Conflict of interest can’t work in India: Diana Edulji opens up on CoA tenure
Diana Edulji is satisfied with what she has achieved and been able to give back to the game. As we sit down for a chat at her home in Mumbai, the former India captain, relaxed and upfront, opens up on her 33-month long tenure as part the Supreme Court-appointed Committee of Administrators (CoA).
The only woman on the erstwhile committee, Edulji believes she accomplished all her ambitions, except getting to see India winning an ICC Trophy during her tenure. “I want one ICC Trophy, either the T20I or ODI. We must crack that as it is the key for women’s cricket to explode in this country,” Edulji told Women’s CricZone.
Edulji’s open disagreements with Vinod Rai, then CoA chief, was one of the major talking points throughout the committee’s bumpy ride. “We had a lot of problems and disagreements. That was because if I believed in something and felt it was right. I went all out for it irrespective of who was sitting on the opposite side.”
The veteran of 34 ODIs and 20 Tests went on to explain, “If I felt something was wrong, it was wrong. I don’t worry about the personality sitting across the table, as long as I am convinced that what I am trying to put forward is the right case. If I got overruled that was a different matter. When we were two people I made sure to voice how come his yes is always a yes and my no is always a no. There has to be some middle ground. It cannot go on like that. Third person was brought in, but it became 2-1.”
We had a lot of problems and disagreements. That was because if I believed in something and felt it was right. I went all out for it irrespective of who was sitting on the opposite side.
The 63-year-old, who wanted women cricketers – past and present – to get some overdue recognition during her tenure, made sure that former international players were handed a one-time benefit. She also ensured pensions got doubled, and the Indian team traveled by business class.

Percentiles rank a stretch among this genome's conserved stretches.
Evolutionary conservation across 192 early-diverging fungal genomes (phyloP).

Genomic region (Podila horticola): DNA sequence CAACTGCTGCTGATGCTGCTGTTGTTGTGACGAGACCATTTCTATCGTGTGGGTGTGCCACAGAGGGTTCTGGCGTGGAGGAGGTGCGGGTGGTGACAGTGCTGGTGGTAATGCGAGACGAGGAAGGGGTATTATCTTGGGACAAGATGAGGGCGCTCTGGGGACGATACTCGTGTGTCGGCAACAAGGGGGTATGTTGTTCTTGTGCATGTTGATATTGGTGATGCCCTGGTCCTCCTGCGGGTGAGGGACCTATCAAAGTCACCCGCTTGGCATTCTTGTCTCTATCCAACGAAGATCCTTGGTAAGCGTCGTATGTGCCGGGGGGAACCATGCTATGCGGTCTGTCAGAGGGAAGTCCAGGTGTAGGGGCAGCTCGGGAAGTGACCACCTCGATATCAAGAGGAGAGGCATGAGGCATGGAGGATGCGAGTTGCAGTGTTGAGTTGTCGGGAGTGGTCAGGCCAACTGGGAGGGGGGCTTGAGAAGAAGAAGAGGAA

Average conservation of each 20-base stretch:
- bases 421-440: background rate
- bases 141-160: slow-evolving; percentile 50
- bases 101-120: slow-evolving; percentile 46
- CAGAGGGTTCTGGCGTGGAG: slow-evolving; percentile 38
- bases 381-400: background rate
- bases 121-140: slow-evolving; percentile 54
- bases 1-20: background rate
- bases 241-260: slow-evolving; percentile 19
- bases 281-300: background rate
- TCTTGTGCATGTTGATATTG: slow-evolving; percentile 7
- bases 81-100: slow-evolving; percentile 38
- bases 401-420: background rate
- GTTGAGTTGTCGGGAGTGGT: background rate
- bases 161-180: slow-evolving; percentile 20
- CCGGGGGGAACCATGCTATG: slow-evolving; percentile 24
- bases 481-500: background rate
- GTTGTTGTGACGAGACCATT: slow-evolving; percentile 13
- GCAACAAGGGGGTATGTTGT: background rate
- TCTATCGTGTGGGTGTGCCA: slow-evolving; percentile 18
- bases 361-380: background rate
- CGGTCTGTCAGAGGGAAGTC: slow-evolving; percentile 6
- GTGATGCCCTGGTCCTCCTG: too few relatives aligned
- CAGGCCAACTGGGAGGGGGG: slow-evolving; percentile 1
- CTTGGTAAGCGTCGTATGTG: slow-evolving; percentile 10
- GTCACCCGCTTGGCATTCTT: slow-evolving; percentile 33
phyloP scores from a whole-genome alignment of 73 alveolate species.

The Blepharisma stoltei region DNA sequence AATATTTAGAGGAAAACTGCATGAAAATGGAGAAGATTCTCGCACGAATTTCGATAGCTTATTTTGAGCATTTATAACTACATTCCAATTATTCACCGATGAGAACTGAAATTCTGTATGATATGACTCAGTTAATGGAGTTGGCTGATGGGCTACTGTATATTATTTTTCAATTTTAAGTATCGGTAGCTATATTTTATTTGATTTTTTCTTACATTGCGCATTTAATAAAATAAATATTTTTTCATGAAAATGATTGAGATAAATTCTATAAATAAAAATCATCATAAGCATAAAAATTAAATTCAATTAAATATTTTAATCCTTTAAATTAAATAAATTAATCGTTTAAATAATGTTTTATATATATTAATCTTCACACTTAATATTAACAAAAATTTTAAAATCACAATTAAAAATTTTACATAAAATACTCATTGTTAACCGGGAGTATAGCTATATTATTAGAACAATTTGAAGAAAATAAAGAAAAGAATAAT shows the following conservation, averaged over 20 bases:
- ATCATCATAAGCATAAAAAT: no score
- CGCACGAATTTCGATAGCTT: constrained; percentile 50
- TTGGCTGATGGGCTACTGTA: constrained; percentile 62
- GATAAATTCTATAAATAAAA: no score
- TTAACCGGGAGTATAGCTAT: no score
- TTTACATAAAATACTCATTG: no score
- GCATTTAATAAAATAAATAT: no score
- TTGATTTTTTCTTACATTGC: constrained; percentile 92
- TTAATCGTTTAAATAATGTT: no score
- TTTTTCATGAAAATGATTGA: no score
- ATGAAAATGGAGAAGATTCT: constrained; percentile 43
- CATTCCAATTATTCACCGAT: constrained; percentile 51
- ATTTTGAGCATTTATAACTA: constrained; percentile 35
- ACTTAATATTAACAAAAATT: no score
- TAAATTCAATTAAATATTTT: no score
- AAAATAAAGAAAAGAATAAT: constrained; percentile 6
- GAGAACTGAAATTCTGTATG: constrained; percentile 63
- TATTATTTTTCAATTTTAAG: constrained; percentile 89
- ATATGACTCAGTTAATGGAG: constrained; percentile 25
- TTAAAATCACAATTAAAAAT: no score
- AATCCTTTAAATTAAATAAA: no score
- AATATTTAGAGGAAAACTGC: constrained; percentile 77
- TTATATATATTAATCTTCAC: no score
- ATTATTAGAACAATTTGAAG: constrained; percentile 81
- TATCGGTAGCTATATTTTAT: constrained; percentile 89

When asked whether she has left women’s cricket better in the hands of new office bearers, including now BCCI president Sourav Ganguly, Edulji said, “Office bearers are required to run BCCI. Sourav comes with cricketing background and administrators Arun Dhumal and Jay Shah have been running their state associations. Himachal has done well in women’s cricket; Gujarat and Kolkata (Bengal) are doing well now. They are taking interest and I am sure the respect that is there for women’s cricket will continue.”
The long innings of the CoA, which ended on October 23 this year, witnessed both welcoming and surprising decisions, but one thing that even they had no control over was the issue of conflict of interest. The issue occupied so much media space that even many celebrated cricketers were questioned about holding more than one position. Edulji pointed out when the CoA took over in 2017 she had said the conflict of interest is too tight – it required to be balanced, and cleared by the Supreme Court itself.
“When we got into CoA, I had said this (conflict) is not going to work in India because it is too tight. Where do the old or retired cricketers go? They will either open an academy or do some coaching or commentary. Not many people had education background for them to get proper jobs in the corporate sectors. There has to be balance of how to adjust this but somehow it was not taken seriously at that time because not many cases were coming forward. Everybody was just doing what they wanted. We never took a serious view about it,” she remarked.